NASA’s Curiosity rover has explored Gale Crater for 833 Martian days, or Sols. And it has found evidence, written in red rocks and sand, of lakes and streams on a warmer, wetter, habitable Mars.
28 Months on Mars The New York Times
Looking to Mars to Help Understand Changing Climates The New York Times
We haven’t found life on Mars, but decades of robotic exploration have indeed strengthened astronomers’ convictions that rivers and perhaps even oceans once flowed on the red planet. “I think the short story is the atmosphere went away and the oceans froze but are still there, locked up in subsurface ice,” said Chris McKay, an astrobiologist and Mars expert at NASA’s Ames Research Center.
In September a new spacecraft known as MAVEN, the Mars Atmosphere and Volatile Evolution mission, swung into orbit around the planet. Its job is to get a longer answer to one part of the mysterious Martian climate change, namely where the planet’s atmosphere went.
From India, Proof That a Trip to Mars Doesn’t Have to Break the Bank The New York Times
While India’s recent launch of a spacecraft to Mars was a remarkable feat in its own right, it is the $75 million mission’s thrifty approach to time, money and materials that is getting attention.
Just days after the launch of India’s Mangalyaan satellite, NASA sent off its own Mars mission, five years in the making, named Maven. Its cost: $671 million. The budget of India’s Mars mission, by contrast, was just three-quarters of the $100 million that Hollywood spent on last year’s space-based hit, “Gravity.”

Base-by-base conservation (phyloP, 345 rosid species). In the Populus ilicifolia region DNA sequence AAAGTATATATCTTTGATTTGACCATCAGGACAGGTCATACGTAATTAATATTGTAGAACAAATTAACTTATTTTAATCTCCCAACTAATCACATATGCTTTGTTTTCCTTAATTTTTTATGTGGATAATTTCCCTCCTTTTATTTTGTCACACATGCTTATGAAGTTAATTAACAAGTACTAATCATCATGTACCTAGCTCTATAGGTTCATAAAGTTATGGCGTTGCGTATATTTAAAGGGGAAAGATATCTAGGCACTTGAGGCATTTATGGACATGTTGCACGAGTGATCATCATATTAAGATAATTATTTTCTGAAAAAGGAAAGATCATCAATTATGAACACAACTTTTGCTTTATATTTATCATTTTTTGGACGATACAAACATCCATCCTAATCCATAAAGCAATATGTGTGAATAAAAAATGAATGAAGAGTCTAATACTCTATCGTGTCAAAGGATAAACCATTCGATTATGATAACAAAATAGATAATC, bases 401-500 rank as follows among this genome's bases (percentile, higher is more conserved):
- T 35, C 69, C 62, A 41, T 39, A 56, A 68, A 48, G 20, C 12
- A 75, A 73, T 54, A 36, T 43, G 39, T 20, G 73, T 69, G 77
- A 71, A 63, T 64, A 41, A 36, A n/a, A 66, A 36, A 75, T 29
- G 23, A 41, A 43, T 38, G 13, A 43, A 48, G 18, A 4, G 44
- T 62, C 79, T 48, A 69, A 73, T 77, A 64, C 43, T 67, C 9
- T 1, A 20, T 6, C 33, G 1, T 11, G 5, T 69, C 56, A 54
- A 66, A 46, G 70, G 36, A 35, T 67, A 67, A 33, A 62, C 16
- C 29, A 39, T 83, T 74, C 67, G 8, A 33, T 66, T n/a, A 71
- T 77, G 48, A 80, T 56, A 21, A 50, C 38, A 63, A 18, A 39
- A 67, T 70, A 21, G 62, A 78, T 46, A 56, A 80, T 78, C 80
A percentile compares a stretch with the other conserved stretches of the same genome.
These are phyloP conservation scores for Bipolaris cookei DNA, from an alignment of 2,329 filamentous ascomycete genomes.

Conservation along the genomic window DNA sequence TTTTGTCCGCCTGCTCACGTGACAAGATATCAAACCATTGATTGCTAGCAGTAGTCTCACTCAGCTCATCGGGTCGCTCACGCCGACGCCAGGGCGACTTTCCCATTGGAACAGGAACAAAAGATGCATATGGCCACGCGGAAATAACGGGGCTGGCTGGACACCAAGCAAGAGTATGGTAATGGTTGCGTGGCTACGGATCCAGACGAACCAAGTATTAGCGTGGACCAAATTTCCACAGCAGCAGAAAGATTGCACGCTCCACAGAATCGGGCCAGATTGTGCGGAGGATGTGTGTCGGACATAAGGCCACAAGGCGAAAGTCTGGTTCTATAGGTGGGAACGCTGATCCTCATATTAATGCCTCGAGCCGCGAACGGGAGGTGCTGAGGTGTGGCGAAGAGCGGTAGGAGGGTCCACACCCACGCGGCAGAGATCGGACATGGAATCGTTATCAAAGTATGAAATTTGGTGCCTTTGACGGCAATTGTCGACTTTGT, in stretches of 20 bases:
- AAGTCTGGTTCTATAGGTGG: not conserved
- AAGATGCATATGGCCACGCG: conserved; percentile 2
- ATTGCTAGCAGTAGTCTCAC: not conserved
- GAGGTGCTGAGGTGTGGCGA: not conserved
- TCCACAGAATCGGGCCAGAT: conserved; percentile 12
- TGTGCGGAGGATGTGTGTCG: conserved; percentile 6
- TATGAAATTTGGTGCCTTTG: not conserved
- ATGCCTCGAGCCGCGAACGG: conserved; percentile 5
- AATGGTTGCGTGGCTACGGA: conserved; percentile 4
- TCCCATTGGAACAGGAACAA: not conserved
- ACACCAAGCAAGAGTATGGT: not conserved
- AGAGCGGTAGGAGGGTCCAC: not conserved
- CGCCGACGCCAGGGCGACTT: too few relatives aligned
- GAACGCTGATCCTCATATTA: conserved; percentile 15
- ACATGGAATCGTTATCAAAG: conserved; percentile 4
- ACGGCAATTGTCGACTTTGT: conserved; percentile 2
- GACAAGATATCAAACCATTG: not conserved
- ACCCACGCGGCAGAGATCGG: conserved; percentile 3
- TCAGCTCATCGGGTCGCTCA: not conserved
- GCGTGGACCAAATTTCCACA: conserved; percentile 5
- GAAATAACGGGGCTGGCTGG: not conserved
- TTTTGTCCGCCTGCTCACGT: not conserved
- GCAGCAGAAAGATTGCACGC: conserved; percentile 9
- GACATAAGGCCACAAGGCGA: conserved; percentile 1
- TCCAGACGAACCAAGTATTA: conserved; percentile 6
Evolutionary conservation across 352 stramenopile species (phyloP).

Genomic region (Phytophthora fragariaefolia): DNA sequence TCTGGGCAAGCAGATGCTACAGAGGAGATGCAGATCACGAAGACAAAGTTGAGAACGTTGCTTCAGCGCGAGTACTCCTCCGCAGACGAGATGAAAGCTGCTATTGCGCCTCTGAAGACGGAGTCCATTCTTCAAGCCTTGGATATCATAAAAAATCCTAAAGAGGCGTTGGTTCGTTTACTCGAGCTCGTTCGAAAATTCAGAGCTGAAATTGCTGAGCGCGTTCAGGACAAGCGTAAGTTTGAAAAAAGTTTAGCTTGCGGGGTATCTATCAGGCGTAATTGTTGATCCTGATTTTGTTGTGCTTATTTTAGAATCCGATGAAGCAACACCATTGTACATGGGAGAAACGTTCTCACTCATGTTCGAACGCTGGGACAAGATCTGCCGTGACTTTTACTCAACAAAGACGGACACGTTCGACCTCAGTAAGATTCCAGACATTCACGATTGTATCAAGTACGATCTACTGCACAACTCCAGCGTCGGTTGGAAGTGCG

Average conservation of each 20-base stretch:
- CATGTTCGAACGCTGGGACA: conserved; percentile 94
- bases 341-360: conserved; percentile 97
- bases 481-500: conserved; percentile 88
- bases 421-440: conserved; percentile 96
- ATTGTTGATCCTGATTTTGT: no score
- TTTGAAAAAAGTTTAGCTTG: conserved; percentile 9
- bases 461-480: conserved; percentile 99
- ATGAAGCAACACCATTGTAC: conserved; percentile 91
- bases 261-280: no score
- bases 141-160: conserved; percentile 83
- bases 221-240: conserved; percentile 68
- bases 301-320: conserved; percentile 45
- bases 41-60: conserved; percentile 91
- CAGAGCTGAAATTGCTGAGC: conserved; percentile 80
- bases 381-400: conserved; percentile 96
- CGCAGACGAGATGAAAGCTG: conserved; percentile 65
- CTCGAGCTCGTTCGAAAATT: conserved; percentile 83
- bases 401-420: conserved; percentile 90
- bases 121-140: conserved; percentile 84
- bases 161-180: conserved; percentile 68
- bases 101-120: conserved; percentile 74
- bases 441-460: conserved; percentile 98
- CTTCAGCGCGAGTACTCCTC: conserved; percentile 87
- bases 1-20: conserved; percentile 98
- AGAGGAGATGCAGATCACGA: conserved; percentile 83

Op/Ed: Why India Is Going to Mars The New York Times
If you want to marry in India and are looking for a bride or groom, normally you need to consult an astrologer, to learn whether the position of the planet Mars is favorable on your birth chart. If not, you may find it difficult to get the match of your choice. Lately, some employers have been trying this as well, matching their horoscopes with those of their prospective employees; companies are also comparing horoscopes with their clients for good fortune. The influence of Mars and the other planets on the life of an average Indian cannot be forgotten, especially this month. On Nov. 5, a Tuesday — Mangalvaar in Hindi, named for the planet Mars — India launched its first mission to the red planet. The day before, the chairman of the Indian Space Research Organization paid a visit to a temple, to seek the blessings of Lord Venkateswara. If the mission is successful, the Mars Orbiter will study the planet’s atmosphere and mineralogy, map its surface and test for methane, a possible sign of the presence of life.
Russian Official Suggests Weapon Caused Exploration Spacecraft’s Failure The New York Times
A Russian scientific spacecraft whizzing out of control around the Earth, and expected to re-enter the atmosphere on Saturday, may have failed because it was struck by some type of antisatellite weapon, the director of Russia’s space agency said in an interview published Tuesday. He did not say who would want to interfere with the spacecraft, which was intended to explore a moon of Mars. Russia has not succeeded in sending a spacecraft to Mars since the 1980s. An attempt in 1996 to launch a Mars lander that could burrow below the planet’s surface failed because of a flaw in the rocket that carried it.
Phobos-Grunt, which took about five years to build and cost $160 million at current exchange rates, was launched from the Baikonur spaceport in Kazakhstan on Nov. 9; it also carried a small Chinese Mars orbiter.
Mars Rover Discovery Elates NASA The New York Times
It has been driving on and off for more than seven years, but now it has reached its new destination. Opportunity, a small exploratory rover that landed on Mars in 2004, has trundled to a crater called Endeavour. And the first rock it looked at has already opened a new chapter in the study of Mars, NASA scientists said Thursday. On a telephone news conference, mission scientists giddily described that rock: full of zinc and bromine, elements that, at least for rocks on Earth, would be suggestive of geology formed with heat and water.